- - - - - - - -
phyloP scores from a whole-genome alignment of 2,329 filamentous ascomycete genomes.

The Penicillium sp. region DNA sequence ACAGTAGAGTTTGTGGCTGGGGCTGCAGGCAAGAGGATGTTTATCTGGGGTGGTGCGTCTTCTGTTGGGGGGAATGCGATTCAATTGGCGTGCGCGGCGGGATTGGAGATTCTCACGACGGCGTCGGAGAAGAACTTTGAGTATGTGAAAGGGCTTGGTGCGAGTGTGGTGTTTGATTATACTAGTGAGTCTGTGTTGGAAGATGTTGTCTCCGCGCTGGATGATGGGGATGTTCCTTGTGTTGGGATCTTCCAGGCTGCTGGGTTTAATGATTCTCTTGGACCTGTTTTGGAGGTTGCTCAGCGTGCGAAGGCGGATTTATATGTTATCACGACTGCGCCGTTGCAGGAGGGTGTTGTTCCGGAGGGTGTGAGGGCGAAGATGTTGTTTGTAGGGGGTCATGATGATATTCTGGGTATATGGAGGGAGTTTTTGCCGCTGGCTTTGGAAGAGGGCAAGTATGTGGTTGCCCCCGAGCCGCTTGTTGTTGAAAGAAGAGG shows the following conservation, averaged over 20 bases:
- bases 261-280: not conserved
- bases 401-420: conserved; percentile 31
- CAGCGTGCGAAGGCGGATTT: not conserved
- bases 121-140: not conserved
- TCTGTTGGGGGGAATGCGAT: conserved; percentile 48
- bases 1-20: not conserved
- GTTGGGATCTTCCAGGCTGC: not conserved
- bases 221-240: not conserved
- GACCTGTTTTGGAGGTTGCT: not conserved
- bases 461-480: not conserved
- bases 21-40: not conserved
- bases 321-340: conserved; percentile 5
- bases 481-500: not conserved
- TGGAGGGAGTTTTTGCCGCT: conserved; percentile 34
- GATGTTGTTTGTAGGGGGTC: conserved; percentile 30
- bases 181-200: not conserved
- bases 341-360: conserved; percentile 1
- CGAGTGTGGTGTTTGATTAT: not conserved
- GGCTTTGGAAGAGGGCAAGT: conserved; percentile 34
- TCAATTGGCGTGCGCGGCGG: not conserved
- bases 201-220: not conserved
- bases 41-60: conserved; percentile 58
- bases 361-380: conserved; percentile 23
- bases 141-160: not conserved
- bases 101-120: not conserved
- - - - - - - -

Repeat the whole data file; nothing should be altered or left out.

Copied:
phyloP scores from a whole-genome alignment of 2,329 filamentous ascomycete genomes.

The Penicillium sp. region DNA sequence ACAGTAGAGTTTGTGGCTGGGGCTGCAGGCAAGAGGATGTTTATCTGGGGTGGTGCGTCTTCTGTTGGGGGGAATGCGATTCAATTGGCGTGCGCGGCGGGATTGGAGATTCTCACGACGGCGTCGGAGAAGAACTTTGAGTATGTGAAAGGGCTTGGTGCGAGTGTGGTGTTTGATTATACTAGTGAGTCTGTGTTGGAAGATGTTGTCTCCGCGCTGGATGATGGGGATGTTCCTTGTGTTGGGATCTTCCAGGCTGCTGGGTTTAATGATTCTCTTGGACCTGTTTTGGAGGTTGCTCAGCGTGCGAAGGCGGATTTATATGTTATCACGACTGCGCCGTTGCAGGAGGGTGTTGTTCCGGAGGGTGTGAGGGCGAAGATGTTGTTTGTAGGGGGTCATGATGATATTCTGGGTATATGGAGGGAGTTTTTGCCGCTGGCTTTGGAAGAGGGCAAGTATGTGGTTGCCCCCGAGCCGCTTGTTGTTGAAAGAAGAGG shows the following conservation, averaged over 20 bases:
- bases 261-280: not conserved
- bases 401-420: conserved; percentile 31
- CAGCGTGCGAAGGCGGATTT: not conserved
- bases 121-140: not conserved
- TCTGTTGGGGGGAATGCGAT: conserved; percentile 48
- bases 1-20: not conserved
- GTTGGGATCTTCCAGGCTGC: not conserved
- bases 221-240: not conserved
- GACCTGTTTTGGAGGTTGCT: not conserved
- bases 461-480: not conserved
- bases 21-40: not conserved
- bases 321-340: conserved; percentile 5
- bases 481-500: not conserved
- TGGAGGGAGTTTTTGCCGCT: conserved; percentile 34
- GATGTTGTTTGTAGGGGGTC: conserved; percentile 30
- bases 181-200: not conserved
- bases 341-360: conserved; percentile 1
- CGAGTGTGGTGTTTGATTAT: not conserved
- GGCTTTGGAAGAGGGCAAGT: conserved; percentile 34
- TCAATTGGCGTGCGCGGCGG: not conserved
- bases 201-220: not conserved
- bases 41-60: conserved; percentile 58
- bases 361-380: conserved; percentile 23
- bases 141-160: not conserved
- bases 101-120: not conserved